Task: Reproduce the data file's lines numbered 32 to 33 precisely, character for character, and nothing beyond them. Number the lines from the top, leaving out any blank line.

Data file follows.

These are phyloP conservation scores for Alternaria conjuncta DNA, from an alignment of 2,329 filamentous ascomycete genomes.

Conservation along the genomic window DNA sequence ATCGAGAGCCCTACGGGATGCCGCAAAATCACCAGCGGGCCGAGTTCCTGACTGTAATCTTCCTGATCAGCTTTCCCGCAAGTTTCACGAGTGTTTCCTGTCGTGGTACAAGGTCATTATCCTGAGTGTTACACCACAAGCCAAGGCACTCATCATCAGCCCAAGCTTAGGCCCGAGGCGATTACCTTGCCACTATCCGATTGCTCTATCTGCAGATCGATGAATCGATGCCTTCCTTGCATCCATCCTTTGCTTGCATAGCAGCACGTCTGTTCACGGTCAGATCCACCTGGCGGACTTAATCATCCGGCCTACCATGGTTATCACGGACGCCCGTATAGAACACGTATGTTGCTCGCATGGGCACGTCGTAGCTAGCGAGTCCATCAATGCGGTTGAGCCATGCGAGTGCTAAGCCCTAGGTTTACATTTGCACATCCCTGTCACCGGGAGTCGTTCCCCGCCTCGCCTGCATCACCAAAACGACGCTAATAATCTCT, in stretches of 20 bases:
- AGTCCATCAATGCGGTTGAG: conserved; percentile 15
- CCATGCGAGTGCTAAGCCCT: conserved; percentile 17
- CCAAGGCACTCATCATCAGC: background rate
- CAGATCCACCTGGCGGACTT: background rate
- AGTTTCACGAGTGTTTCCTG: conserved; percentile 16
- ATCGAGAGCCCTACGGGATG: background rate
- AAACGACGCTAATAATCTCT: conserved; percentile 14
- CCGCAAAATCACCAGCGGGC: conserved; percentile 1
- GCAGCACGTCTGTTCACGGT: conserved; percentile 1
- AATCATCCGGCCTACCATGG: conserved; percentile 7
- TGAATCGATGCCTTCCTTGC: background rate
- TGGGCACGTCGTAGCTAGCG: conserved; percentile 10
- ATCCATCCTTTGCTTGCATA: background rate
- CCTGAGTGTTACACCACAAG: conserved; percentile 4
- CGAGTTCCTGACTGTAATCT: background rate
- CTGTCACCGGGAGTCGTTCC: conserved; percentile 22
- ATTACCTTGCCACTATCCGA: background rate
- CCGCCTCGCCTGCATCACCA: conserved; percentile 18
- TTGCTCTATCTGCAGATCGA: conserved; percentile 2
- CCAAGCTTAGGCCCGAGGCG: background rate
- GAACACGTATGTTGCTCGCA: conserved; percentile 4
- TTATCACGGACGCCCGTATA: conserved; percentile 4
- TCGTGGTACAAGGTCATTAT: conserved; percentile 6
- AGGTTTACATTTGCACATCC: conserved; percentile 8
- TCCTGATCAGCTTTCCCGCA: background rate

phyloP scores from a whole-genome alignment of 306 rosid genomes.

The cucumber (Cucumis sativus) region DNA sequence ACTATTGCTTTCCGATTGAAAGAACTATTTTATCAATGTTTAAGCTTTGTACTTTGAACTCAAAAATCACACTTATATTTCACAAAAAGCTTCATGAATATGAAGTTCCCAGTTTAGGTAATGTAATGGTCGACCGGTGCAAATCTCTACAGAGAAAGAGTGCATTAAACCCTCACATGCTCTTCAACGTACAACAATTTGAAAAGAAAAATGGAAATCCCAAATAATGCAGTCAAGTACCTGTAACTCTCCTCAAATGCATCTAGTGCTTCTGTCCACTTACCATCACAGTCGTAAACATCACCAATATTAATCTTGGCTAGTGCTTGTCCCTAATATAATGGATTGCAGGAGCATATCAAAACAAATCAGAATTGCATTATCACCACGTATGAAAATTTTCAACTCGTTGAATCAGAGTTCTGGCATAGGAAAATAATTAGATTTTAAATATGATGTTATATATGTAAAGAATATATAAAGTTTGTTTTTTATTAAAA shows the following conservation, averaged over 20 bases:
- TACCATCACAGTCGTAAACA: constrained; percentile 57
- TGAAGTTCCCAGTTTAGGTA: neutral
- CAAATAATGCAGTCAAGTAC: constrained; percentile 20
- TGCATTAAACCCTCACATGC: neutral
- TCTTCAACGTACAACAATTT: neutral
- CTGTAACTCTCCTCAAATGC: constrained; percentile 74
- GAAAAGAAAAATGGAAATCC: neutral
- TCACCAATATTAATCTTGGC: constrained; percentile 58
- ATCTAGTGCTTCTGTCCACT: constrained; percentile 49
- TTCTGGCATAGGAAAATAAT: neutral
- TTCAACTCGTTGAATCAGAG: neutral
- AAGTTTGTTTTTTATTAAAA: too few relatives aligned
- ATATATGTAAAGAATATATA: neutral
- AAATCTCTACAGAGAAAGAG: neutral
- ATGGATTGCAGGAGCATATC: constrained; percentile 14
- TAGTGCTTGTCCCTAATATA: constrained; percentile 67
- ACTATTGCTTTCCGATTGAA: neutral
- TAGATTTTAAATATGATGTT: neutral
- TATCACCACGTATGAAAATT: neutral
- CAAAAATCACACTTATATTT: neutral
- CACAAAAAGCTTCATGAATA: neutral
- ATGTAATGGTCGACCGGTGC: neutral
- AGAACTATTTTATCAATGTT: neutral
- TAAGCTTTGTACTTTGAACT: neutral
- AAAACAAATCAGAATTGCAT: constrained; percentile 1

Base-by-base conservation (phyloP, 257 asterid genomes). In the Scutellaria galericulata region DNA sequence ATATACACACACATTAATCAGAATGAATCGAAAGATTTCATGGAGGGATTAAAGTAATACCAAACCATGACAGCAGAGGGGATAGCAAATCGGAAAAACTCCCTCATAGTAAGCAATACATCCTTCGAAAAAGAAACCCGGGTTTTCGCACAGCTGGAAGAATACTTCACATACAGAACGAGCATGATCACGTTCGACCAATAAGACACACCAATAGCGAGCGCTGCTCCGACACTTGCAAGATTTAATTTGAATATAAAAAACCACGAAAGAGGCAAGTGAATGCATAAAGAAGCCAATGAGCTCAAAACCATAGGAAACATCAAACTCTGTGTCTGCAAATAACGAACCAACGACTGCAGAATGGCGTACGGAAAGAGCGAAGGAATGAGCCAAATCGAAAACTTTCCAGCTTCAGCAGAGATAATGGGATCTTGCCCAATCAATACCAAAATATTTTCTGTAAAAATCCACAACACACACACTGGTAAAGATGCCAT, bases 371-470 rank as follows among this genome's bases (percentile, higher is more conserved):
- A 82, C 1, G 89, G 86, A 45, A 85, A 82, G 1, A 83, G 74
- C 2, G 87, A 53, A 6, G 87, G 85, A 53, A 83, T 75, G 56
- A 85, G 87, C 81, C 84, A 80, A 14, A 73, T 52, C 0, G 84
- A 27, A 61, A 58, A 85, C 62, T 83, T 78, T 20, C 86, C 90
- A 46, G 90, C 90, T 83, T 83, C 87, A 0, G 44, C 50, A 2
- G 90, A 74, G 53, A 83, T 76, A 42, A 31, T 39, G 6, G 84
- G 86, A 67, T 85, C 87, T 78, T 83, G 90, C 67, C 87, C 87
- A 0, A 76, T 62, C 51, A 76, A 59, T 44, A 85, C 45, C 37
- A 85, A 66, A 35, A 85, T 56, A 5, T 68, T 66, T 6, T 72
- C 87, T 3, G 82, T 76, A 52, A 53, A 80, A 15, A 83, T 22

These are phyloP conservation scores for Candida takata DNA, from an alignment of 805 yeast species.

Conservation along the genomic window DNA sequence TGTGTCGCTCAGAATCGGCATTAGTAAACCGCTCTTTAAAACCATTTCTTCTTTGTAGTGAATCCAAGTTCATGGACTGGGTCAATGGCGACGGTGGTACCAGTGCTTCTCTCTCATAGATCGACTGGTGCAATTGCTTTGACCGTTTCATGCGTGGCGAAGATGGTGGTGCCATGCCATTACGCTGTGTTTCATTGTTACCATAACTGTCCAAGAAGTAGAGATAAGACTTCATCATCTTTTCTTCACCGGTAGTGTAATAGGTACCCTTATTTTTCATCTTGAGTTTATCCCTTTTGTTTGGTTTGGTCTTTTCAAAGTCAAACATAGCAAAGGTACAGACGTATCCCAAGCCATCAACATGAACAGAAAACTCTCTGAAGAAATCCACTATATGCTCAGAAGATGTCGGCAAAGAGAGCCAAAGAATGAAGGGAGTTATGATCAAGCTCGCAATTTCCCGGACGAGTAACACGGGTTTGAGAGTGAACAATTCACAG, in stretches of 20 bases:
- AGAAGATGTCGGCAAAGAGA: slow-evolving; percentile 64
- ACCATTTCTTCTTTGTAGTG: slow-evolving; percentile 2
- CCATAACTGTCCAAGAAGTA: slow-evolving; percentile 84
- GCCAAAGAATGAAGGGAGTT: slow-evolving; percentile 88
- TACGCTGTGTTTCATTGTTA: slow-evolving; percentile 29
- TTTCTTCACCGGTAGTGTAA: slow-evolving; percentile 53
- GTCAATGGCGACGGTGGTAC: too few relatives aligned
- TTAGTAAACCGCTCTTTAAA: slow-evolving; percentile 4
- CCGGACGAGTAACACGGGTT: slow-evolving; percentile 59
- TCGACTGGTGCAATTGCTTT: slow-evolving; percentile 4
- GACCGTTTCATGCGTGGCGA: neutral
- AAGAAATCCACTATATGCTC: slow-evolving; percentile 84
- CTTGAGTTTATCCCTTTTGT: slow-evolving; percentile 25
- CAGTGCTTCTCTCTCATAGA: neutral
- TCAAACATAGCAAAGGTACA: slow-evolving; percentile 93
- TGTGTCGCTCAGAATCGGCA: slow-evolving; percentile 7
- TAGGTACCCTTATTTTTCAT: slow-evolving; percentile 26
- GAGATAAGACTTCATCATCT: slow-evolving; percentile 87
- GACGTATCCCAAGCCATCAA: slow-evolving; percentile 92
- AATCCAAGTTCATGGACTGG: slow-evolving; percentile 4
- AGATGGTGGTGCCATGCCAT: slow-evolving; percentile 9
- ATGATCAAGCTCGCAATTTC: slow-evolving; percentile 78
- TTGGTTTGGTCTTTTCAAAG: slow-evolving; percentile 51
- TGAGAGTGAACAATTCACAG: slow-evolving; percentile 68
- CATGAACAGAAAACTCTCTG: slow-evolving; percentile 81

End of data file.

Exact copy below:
- CAAATAATGCAGTCAAGTAC: constrained; percentile 20
- TGCATTAAACCCTCACATGC: neutral